​​Hope for the Future!
By Dr. Melissa Cadet, Executive Director

Many factors keep people out of the workforce: discrimination, disability, generational

poverty and homelessness.  Despite the cause, gainful employment is the key to economic

self-sufficiency.  It helps people keep a roof over their heads, nurture their families

and pursue happiness—rights promised by our Constitution and Declaration of

Independence centuries ago.  Yet, pockets of poverty and disparities exist in the 21st

century—particularly in Marin County, one of the richest counties in the United States

with the greatest disparities.  Why?

According to the Wall Street Journal, poverty is largely defined as being unable to afford a minimum standard of living (October 1, 2018). Hope spirals when a jobless man or woman trains for and secures a living wage job.  Hope floats when an injured veteran or person suffering from bipolar disorder gets a meaningful place in society honoring and using their skills.   Hope soars when pathways to employment for those impacted by adversity become permanent and lead to successful careers and financial stability. Health, employment and mental health are economic issues.

Yet supported employment programs are rare, insufficiently funded, and overlooked according to the Dartmouth Psychiatric Research Center in New Hampshire.  Unlike medication and Medi-Cal, there is no central funding source for employment support and affordable housing.  But, the Marin City Community Development Corporation has provided such services to needy populations for the past 40 years.  We need your help to sustain these programs—to provide hope and plans for the future of those seeking bridges out of poverty and recovering from mental illness.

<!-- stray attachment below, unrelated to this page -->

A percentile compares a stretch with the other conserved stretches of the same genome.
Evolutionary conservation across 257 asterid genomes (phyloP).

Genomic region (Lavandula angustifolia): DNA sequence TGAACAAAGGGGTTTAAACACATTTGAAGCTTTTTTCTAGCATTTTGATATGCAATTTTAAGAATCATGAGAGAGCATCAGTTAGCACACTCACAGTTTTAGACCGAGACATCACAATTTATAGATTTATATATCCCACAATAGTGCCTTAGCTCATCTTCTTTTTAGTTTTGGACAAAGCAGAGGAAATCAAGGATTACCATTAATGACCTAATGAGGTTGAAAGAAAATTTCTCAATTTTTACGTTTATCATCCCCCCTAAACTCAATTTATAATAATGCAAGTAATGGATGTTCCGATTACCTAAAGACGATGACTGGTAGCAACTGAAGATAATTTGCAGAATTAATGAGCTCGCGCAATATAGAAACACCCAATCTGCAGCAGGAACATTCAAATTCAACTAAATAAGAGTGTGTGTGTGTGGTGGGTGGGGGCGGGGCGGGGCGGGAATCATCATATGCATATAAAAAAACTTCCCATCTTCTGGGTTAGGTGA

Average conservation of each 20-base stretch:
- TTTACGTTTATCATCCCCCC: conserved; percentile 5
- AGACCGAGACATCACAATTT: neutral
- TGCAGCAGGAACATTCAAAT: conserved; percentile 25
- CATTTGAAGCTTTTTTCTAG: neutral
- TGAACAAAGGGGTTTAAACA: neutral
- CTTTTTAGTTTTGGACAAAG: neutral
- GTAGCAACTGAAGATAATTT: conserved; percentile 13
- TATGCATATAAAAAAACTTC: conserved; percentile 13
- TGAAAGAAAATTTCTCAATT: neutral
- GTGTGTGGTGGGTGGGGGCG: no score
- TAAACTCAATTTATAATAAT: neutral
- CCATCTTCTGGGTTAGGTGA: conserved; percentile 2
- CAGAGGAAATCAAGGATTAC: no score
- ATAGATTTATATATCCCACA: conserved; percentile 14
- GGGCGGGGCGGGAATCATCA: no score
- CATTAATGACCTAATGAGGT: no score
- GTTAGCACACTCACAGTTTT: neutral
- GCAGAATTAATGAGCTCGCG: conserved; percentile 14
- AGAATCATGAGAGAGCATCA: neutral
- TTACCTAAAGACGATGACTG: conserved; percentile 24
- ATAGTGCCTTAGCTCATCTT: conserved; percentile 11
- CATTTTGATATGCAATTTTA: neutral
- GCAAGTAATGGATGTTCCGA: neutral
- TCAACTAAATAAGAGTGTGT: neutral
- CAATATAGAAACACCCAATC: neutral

Work is critical to identity, to dignity and self-sufficiency.  About two-thirds of the $444 billion cost of mental illness in the USA comes from lost earnings and disability payments according to the Director of the National Institute of Mental Health.  Nearly half of those receiving federal disability income have a mental illness—diagnosed or not—ranging from depression to schizophrenia.  Supported employment services, like those provided by MCCDC, cost little but yield significant results by reducing the cost of future treatment and unemployment.  They prevent crime and despair by helping people to overcome roadblocks and setbacks on the road to recovery, meaningful work, and financial stability. They increase job retention.

The chart below shows how chronic poverty has affected Marin City residents from 1980 through 2013. Become a powerful part of the solution by helping us to provide pathways out of poverty and remove barriers to success in Marin County. Help us by supporting equity for all—equity for you and me (EYOME)—by building permanent bridges out of poverty and despair. Marin County is greatest when equity prevails for all!

Source:  U. S. Bureau of the Census, Median Incomes, 2013

Note: The ACS 1-year survey shows that the median family income for California was $82,009 in 2017. Compared to the median US family income, California median family income is $8,118 higher.